Converting Your Practice into Cash at Retirement

BPA in dental materialsFrom now through Friday, Jim Du Molin is offering a 50% discount on his training system “How to Structure an Associate/Buy-out.”

Now you can get the entire training tutorial system – 2 Associate Strategy Video Tutorials, Associate Profitability & Compensation Software, Legal Agreement Outline, and more – for 50% off the normal price.

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Dental Retirement Plans Changing Due to Economy

Over 60% of dentists in this survey acknowledged that the present economy means they now plan to work longer than they’d expected.

Said one dentist, “I wonder if I’ll ever be able to retire and maintain my lifestyle, which is NOT extravagant.”

  • 62% say they plan to work longer.
  • 25% say their retirement plans are still holding steady.
  • 11% say “Retirement plans?!? What retirement plans?”
  • 2% say they’ll retire early and be done with the whole mess.

Unexpectedly, the younger dentists in our survey were more likely to say they anticipate working longer — four out of five dentists under 50 said that, while only 3 out of 5 doctors over 50 did.

Here are some more thoughts from dentists on the subject of retirement:

  • I love dentistry, but this sucks!” (New York dentist, 62)
  • “I’m beginning to wonder if full retirement is really a worthwhile goal anyway… All I do now is work, and I love my profession!” (Georgia orthodontist, 54)
  • “Plan ahead, it works!” (Florida dentist and investment advisor, 64, retiring early)
  • “I feel as though I may have to work forever!!!!” (California dentist, 65)
  • “”I am not interested in retiring. I do want to change my practice to do more implants, dentures and ortho.” (Utah dentist, 63)
  • “I still have 10+ years until I retire. As for now, I am refinancing everything I can to the lowest rates I can so that in 10 years I will be in an even better position to retire than I would have been… assuming we recover at least most of our losses from the past year.” (Missouri dentist, 51)
  • “Even though I started saving very early, with today’s uncertain times, we can only hope the economy will turn around so we do not have to work longer.” (Florida dentist, 42)
  • “I’ve been working 3 days a week for 10 years without loss of production, so retiring in place is working for me… Although the stress of dealing with a more unappreciative public is difficult at times.” (Louisiana dentist, 61)
  • “Put ’em in jail…no Bailouts!” (Florida dentist, 52)

Read more: Slumping Economy Means Some Dentists Can’t Afford To Retire

Most Dentists Have Had Trouble with Dental Associates (Video)

Dental associates can make dental practice management a lot easier… unless, of course, they betray you in some way. Unfortunately, that’s happened to a lot of doctors.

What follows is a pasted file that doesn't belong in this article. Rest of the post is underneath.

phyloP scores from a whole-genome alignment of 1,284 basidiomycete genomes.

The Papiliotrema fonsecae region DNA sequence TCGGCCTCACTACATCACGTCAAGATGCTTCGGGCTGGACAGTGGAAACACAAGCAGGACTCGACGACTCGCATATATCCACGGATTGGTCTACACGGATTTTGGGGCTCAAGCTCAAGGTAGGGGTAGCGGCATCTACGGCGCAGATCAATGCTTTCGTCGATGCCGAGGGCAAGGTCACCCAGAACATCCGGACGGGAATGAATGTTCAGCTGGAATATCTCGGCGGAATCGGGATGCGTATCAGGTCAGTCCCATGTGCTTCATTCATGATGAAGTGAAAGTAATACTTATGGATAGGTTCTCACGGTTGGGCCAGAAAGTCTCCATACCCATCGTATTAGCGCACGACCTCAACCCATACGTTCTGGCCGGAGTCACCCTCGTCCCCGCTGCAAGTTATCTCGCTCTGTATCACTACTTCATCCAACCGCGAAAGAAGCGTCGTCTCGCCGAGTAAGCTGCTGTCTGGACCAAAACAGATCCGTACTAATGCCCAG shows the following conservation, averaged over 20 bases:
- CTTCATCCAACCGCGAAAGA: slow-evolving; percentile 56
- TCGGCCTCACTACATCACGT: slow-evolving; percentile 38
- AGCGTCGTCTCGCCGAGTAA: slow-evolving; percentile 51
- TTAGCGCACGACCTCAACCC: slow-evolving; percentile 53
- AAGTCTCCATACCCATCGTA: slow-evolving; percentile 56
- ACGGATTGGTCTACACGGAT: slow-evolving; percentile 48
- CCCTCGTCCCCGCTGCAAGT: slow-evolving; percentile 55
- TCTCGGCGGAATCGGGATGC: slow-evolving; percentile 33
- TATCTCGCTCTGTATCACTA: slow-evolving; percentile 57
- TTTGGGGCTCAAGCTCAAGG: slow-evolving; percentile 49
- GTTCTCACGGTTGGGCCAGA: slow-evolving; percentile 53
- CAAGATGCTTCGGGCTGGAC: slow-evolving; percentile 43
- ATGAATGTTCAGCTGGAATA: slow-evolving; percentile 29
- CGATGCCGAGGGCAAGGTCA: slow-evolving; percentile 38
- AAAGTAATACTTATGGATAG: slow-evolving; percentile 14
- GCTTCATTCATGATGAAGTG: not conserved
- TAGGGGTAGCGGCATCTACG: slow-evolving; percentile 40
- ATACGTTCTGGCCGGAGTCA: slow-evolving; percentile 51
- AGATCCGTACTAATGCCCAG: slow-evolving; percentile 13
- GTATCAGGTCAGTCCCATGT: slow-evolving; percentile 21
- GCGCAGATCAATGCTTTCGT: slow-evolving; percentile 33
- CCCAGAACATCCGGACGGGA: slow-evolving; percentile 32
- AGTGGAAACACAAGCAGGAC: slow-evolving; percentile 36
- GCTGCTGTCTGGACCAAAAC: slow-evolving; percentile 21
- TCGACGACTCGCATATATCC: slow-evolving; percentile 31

Read more: Dental Associate Retirement Strategy Sometimes Fails

How the Next President Could Affect Your Dental Career

Will the results of this November’s presidential election change your retirement plans?

Well, Hy Smith thinks they might. He’s a managing partner of ADS Florida, a group that helps dentists manage their dental practices and develop exit strategies.

“Post election, there is a distinct possibility that the capital gains rate will increase, which could create a significant increase in the seller’s tax burden,” said Smith. “That would be a reason to sell this year over next.”

Smith acknowledges a slowdown in sales of dental practices. “While we can certainly understand why the current climate is less appealing than selling five years ago, things may not be as bad as they seem,” he said. “It’s a good time to be prepared to sell, even if it’s not for another year or so. As factors change, practice owners want to be able to make a move expeditiously.”

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North Carolina Dentist Donates His Dental Practice to County

Generous Donation Paves Way for Retirement

At age 64, Greensboro dentist John Chandler was ready to retire. But what to do with his dental practice? So he donated it to his country’s low-income dental clinics. Yes, that’s right, he donated his entire dental practice – the building, the equipment, the computers, the chairs, every bit of it.

Chandler estimates the value of the gift at $1.4 million. Chandler (who also owns another business, Chandler Foods) decided to skip the profit and the headache of selling his practice. He’s financially comfortable and ready to move on. Said the dentist, set to retire in May, “I’m just walking out.”

Needless to say, North Carolina’s Guilford County is delighted with the gift to its cash-strapped dental clinic program. Unfortunately, the clinics do not receive enough funding to support a full-time dentist at the new office, but officials are hopeful that grant money will allow them to do so in the future. The clinics are currently open only three nights a week, and may be further cut back to two weeks a month. Of the county’s estimate 54,000 uninsured, 3,000 are already on the waiting list for the clinics, which charge only $10 per visit.

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